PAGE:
TORONTO -- "Trauma," a twisting flick starring Colin Firth, is one of several movies to open next month at the Toronto International Film Festival.
In the Marc Evans film, Firth awakens from a coma after a car crash to learn his wife was killed. Or was she?
Other films to make their world or North American premieres at the Sept. 9-18 festival include German director Hendrik Holzeman's "Off Beat," about a melancholy young man who meets the woman who has been appearing in his dreams.
From the United States comes Michael Skolnick's "On the Outs," about a trio of Latino teens from New Jersey whose lives intersect in juvenile detention.
Pete Travis' British-Irish production "Omagh" examines the 1998 IRA bombing of the small Irish town.
Michael Winterbottom of Britain brings his "9 Songs," which alternates between live music performances and a London couple's explicit sexcapades.
In an exploration of digital filmmaking, the festival will screen Lynn Marie Kirby's "St. Ignatius Church Exposure: Lenten Light Conversions," an experiment in which 16mm film is manipulated through a film-to-digital transfer machine.
Organizers hope to schedule more than 300 films from 50 countries on 21 screens during the two-week event.
The world premiere of Istvan Szabo's "Being Julia," starring Annette Bening and Jeremy Irons, will open the festival. Bening plays a stage actress in London's West End seeking revenge on a manipulative lover in the film, adapted from Somerset Maugham's novel "Theatre."
A special festival category, "South Africa: 10 Years Later," will focus on films from the country, which held its first free elections in 1994 after the collapse of apartheid.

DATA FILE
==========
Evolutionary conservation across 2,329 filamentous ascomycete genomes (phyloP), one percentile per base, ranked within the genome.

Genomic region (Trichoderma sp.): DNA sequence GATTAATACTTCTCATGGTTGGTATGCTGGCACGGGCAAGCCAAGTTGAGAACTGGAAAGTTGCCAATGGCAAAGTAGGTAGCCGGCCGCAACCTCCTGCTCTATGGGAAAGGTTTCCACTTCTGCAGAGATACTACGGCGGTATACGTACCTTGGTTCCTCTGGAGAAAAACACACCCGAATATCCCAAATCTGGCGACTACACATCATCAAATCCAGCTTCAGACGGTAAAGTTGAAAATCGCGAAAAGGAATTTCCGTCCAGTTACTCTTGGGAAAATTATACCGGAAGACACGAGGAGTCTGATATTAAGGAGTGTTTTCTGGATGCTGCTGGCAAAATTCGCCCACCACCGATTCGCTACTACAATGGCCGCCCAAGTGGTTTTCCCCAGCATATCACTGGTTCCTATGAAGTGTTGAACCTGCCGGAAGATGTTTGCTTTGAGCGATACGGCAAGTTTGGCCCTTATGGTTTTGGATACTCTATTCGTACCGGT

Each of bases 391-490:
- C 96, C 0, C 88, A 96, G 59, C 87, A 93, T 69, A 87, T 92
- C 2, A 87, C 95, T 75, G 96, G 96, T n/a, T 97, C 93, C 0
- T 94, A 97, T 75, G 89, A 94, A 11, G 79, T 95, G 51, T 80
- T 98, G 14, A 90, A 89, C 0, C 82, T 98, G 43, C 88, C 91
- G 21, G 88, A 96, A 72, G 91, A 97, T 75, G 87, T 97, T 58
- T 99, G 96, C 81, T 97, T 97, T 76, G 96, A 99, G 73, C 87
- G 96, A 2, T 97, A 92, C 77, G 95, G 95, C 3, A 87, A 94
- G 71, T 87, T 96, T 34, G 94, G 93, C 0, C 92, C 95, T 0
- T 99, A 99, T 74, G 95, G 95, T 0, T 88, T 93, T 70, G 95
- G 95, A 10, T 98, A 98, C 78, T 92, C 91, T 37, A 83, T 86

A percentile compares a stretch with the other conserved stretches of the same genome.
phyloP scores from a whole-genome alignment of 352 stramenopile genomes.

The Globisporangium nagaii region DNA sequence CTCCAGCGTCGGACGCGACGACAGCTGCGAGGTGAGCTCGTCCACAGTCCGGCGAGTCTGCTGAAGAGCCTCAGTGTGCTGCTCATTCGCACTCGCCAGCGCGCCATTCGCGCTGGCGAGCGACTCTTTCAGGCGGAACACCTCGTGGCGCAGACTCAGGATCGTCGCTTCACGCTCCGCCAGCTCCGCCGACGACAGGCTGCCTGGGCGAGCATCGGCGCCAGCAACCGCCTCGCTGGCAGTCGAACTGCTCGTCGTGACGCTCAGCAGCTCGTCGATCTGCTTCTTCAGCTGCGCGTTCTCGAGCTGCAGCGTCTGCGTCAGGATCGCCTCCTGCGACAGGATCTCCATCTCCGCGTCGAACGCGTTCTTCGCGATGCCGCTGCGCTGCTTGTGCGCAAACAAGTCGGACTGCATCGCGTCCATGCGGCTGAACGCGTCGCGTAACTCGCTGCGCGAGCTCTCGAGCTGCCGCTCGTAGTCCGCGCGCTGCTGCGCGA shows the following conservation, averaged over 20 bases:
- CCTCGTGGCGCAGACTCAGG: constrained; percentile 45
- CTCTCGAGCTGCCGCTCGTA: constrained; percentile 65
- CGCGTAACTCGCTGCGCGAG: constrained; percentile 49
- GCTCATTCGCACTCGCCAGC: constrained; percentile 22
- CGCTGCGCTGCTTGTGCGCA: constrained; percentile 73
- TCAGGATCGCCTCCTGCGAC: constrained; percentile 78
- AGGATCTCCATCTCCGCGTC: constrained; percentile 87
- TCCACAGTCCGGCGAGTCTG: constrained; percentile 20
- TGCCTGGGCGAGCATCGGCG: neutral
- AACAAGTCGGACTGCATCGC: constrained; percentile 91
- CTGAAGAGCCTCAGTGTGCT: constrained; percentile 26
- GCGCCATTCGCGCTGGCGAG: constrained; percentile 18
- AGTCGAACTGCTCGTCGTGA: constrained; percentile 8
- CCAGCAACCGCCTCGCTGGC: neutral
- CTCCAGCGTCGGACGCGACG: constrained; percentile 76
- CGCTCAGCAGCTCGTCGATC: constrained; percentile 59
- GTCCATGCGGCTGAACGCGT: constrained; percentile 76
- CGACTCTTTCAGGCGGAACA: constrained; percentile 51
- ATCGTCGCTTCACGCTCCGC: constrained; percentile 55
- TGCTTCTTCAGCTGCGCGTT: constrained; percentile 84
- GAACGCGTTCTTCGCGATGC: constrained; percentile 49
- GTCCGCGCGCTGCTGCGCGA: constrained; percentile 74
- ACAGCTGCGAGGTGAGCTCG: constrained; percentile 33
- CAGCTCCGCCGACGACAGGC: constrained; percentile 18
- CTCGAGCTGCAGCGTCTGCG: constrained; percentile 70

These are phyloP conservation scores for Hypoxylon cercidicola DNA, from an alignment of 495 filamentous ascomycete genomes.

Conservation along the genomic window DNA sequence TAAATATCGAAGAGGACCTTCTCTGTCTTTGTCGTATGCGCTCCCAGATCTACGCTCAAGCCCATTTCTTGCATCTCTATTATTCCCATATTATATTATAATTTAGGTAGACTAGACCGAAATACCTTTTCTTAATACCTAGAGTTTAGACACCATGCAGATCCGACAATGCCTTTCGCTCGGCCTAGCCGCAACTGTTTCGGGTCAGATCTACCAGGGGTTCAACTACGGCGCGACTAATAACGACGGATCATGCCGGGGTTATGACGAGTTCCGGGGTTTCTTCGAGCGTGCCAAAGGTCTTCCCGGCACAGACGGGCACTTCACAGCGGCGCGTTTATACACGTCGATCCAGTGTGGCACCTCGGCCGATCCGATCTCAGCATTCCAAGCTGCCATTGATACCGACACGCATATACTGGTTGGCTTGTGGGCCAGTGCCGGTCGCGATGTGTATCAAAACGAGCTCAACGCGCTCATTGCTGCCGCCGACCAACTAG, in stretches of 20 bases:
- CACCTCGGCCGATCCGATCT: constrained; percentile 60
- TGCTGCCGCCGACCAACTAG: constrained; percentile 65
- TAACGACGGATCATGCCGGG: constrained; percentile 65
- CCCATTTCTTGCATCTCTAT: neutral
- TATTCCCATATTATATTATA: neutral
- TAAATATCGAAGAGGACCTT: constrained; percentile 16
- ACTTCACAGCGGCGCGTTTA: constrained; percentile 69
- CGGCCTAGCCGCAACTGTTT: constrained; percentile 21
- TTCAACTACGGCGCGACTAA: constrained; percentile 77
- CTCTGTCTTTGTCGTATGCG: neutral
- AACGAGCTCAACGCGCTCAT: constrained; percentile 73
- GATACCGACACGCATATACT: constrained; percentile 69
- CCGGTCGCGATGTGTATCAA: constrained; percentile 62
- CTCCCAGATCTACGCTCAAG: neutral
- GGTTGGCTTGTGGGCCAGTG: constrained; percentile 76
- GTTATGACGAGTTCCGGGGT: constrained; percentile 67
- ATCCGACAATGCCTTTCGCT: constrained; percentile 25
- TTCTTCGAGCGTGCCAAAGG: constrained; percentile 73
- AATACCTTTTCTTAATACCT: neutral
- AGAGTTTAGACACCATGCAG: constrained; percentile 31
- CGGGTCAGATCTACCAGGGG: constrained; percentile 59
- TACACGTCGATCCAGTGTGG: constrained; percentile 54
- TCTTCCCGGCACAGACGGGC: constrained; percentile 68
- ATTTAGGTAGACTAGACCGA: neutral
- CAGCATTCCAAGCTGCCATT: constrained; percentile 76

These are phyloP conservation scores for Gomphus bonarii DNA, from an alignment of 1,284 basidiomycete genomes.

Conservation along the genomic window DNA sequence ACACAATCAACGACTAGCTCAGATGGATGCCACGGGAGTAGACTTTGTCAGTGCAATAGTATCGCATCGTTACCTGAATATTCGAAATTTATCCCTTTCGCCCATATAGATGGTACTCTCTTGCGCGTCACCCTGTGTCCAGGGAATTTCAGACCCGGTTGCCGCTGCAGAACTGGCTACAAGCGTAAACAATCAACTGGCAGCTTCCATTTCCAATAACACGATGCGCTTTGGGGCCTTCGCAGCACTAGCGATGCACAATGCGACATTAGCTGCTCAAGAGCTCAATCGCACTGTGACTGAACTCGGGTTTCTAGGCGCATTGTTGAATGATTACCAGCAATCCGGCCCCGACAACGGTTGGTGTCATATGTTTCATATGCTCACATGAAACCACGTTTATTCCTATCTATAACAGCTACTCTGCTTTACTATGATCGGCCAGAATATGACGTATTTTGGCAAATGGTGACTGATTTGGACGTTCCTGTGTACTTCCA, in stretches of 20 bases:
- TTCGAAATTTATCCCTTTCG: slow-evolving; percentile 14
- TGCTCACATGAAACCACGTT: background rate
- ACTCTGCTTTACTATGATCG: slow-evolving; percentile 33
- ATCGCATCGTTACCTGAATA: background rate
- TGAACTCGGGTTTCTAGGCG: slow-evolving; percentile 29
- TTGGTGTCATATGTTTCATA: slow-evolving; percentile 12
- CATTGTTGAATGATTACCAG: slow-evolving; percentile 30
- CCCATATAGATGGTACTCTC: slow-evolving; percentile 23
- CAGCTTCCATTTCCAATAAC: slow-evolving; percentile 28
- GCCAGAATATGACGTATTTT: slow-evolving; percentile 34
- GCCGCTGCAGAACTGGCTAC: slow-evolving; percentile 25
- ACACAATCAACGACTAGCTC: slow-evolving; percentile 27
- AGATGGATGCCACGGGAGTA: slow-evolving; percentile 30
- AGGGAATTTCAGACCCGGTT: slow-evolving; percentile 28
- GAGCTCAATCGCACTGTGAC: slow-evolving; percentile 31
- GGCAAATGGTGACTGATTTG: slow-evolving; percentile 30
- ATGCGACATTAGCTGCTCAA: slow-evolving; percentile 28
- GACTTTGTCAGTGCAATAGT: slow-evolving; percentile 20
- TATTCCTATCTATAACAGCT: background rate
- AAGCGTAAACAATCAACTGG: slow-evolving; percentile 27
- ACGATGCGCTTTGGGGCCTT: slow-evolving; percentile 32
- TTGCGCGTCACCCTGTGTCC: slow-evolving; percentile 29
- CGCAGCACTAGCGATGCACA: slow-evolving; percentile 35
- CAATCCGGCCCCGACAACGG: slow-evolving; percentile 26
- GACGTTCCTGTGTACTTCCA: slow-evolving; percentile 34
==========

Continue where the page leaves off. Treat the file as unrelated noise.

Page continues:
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NEW YORK -- Fans of "Finding Nemo" will be able to find the little clownfish this winter - on ice.
The Disney/Pixar film about a fish's oceanic adventure is getting the Disney on Ice treatment with elaborate costumes and choreographed routines inspired by the popular animated film.
"Finding Nemo" begins its 13-city tour in Lakeland, Fla., on Sept. 3. Other stops include Nashville, Tenn.; Richmond, Va.; Atlanta; and East Rutherford, N.J. The final stop is scheduled Dec. 8-12 in Raleigh, N.C.
"This is completely unlike any other show," costumer designer Scott Lane told The Associated Press Tuesday.
Lane, who also designed costumes for 2003's "Monsters Inc." live-action production, turned the film's underwater computer-generated characters into an above water 145-piece costume extravaganza featuring fish, sharks, jellyfish, pelicans and turtles.
Creating the sea creature costumes proved to be a fishy endeavor for Lane.
"Fish are more horizontal," said Lane. "People stand up. Fish don't have a ground, they live on many levels."
For several of the costumes, which take nearly a year to create, Lane incorporated the legs of the performers so "the fish is as much of the performer as the performer is as much of the fish."
Because "Finding Nemo" is set underwater, Lane promises more movement on the ice and undulating costume elements.
His favorite part of the show? A ballet in which 24 performers become an array of jellyfish.
"There's a lot more good old-fashioned ice skating," said Lane.
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NEW YORK -- PBS has moved up the premiere of a one-hour documentary on Julia Child that had been set to air next year. The 6-foot-2 kitchen icon, who shared her delight of French cuisine through her TV show and cookbooks, died Friday, just two days before her 92nd birthday.